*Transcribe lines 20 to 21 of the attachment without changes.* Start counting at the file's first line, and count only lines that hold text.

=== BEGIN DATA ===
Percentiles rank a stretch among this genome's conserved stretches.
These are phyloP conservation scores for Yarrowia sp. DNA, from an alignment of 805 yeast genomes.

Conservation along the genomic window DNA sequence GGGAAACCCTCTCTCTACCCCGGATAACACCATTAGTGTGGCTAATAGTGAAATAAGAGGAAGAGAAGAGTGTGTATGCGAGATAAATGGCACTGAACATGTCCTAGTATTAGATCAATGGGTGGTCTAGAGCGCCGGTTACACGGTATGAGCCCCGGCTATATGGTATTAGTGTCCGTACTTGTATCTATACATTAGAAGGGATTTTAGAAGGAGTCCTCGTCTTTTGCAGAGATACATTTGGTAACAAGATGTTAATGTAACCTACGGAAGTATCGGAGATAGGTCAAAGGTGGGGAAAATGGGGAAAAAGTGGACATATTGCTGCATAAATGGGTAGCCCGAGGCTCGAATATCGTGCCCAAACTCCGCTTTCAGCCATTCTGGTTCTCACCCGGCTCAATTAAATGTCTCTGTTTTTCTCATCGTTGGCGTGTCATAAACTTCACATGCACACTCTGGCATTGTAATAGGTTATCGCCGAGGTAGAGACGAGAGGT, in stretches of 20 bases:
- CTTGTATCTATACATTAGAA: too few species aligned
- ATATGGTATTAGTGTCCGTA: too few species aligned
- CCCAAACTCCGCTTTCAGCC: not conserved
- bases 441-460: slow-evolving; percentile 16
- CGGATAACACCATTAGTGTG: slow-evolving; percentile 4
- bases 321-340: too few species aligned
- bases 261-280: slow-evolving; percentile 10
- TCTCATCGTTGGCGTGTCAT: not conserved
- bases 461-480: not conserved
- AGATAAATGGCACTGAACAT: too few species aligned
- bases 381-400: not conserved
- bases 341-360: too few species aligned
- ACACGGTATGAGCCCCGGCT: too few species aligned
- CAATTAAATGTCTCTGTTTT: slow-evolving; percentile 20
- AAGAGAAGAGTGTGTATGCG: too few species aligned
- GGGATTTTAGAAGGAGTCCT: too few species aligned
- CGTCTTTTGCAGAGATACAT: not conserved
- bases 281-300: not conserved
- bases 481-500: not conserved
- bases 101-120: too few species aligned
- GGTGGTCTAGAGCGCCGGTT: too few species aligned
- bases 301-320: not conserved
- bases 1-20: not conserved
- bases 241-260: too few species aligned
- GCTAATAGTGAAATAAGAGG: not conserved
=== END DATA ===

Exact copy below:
- CGTCTTTTGCAGAGATACAT: not conserved
- bases 281-300: not conserved